OG Ron C is the H-Town ambassador. The 39-year-old producer, DJ and Swishahouse co-founder came up studying the legacies of DJ Screw and Michael Watts, two pioneers of chopped and screwed music that helped push the culture outside of the Texas border. Rappers like Paul Wall, Mike Jones, Pimp C and more have slowed down versions of their classic albums, displaying a seamless blend of music at a relaxed pace. The trend reached its peak with Chamillionaire’s The Sound Of Revenge, which was the highest selling chopped and screwed album to date.

DJ Screw’s run in the early 1990s influenced many successors likes OG Ron C to help keep the subculture relevant in Houston rap. Part of the music’s popularity came from its association with lean, but now OG’s Chopped Not Slopped ten-man team is focused on keeping the craft alive. His interpretations of this year’s biggest albums—B.O.A.T.S. II: Me TimeChopping Ain’t The Same—shows he’s still keeping his ear on the streets and blogs to assess what’s hot right now.

XXL got down with the OVO signee to give us a guide of making his signature sound. From chopping up lyrics and remixing the tracklist to adding his wow factor, there’s a certain level of perfection that needs to be maintained. Hold on to your double cups, because we're about to go in. —Eric Diep (@E_Diep)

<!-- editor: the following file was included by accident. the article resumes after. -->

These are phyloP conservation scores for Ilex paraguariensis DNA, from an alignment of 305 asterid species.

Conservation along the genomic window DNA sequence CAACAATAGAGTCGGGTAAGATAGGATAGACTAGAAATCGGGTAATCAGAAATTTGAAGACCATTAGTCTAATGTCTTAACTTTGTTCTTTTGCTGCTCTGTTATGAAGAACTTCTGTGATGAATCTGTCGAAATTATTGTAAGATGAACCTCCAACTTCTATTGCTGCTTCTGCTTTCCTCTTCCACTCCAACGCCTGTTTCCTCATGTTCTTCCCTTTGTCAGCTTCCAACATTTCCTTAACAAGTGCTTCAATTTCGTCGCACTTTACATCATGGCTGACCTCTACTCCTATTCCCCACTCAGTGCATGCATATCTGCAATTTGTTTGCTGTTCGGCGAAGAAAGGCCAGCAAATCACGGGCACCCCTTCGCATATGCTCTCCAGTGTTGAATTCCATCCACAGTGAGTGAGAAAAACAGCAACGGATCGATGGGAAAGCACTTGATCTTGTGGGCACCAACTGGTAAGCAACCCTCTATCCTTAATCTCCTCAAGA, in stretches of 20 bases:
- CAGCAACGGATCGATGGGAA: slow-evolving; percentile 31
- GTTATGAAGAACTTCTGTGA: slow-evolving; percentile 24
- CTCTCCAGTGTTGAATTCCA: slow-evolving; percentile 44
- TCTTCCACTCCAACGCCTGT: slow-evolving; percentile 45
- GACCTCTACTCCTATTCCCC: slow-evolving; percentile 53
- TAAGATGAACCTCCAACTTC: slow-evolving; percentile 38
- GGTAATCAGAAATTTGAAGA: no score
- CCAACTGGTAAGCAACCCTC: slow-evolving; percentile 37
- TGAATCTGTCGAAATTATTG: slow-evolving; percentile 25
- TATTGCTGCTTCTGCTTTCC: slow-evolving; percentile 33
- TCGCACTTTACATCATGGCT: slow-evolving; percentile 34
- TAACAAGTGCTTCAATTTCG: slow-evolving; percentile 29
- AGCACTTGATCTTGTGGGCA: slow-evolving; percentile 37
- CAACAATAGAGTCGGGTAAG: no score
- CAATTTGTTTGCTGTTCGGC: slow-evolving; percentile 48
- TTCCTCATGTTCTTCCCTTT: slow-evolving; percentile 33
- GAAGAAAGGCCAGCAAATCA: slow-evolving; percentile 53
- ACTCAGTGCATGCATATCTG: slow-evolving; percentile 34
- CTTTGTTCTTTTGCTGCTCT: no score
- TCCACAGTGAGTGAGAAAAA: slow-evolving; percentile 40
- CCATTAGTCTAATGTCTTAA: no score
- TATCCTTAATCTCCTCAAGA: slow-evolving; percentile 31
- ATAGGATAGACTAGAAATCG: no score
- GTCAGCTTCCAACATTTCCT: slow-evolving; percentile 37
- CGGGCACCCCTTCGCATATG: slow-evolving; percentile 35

DJ Screw

On The Difference Between Chopped And Screwed And Chopped Not Slopped:
OG Ron C: It all really started as me joking and heckling [and] petitioning by saying a lot of that stuff was kind of sloppy when you listen to it. From an expert’s standpoint, you know what I mean [by] sloppy. The mixing is not on track. We call it a trainwreck. A lot of the chops weren’t in the right place. They don’t know the art of it and they are just doing something that they don’t really know the art of and probably haven’t gotten into the art.

I was using it as an edge to bring everybody to just myself. It got catchy and caught on. I ran with it. That’s what made me just throw it and tip it over the iceberg. I was paying homage to the creator, Robert Earl Davis [DJ Screw]. I was paying homage to him on my tapes and I got a phone call that said, “Don’t say his name no more.” So, in return, I just said, “Well, OK. Cool.” I am gonna brand my own brand.

That’s the reason why when you hear our tapes, we still try to uphold the legacy of DJ Screw and keep it to the essence of a Screw tape. Now, we don’t called it chopped and screwed no more just because it’s a new day and era. We feel like we came in and cleaned up. Like, you can have a rock, but a rock can be either ugly or it can be beautiful. We just feel like Chopped Not Slopped means we just cleaned up the records and made it as beautifully chopped and screwed as it can be. That’s what Chopped Not Slopped means. It’s really beautifying the chopped and screwed music.